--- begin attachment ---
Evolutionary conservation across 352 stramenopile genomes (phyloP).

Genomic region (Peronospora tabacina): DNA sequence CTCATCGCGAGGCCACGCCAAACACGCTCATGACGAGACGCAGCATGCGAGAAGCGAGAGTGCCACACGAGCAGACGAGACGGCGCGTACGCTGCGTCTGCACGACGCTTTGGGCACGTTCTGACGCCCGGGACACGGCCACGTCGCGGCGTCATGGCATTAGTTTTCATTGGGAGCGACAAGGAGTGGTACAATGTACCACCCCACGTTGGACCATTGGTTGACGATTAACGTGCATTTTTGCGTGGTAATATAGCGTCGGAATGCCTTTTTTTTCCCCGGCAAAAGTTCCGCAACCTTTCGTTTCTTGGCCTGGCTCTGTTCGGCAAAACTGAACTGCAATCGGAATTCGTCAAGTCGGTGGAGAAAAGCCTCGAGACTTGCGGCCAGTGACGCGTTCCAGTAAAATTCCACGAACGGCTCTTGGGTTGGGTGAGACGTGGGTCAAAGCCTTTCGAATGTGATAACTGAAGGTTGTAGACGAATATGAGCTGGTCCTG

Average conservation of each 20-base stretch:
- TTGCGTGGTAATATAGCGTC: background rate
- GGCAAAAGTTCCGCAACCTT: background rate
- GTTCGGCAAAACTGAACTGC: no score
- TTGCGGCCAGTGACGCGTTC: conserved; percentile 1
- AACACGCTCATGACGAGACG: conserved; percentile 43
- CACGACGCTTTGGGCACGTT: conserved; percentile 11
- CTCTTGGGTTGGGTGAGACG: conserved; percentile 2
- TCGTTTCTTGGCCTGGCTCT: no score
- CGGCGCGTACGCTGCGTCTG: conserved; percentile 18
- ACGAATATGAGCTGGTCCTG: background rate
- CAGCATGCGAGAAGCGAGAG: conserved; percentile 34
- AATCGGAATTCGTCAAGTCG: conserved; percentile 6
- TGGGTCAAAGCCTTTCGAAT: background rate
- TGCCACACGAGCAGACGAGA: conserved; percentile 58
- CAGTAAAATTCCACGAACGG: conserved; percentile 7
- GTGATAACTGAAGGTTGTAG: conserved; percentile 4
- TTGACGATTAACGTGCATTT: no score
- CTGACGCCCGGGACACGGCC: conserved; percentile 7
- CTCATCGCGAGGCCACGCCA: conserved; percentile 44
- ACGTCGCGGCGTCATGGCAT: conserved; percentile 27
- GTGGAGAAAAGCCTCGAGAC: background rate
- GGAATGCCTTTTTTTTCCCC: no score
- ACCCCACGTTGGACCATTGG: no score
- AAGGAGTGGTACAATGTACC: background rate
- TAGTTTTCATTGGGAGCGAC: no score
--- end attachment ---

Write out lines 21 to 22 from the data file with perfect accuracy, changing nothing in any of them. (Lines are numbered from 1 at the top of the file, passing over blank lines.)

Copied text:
- CTGACGCCCGGGACACGGCC: conserved; percentile 7
- CTCATCGCGAGGCCACGCCA: conserved; percentile 44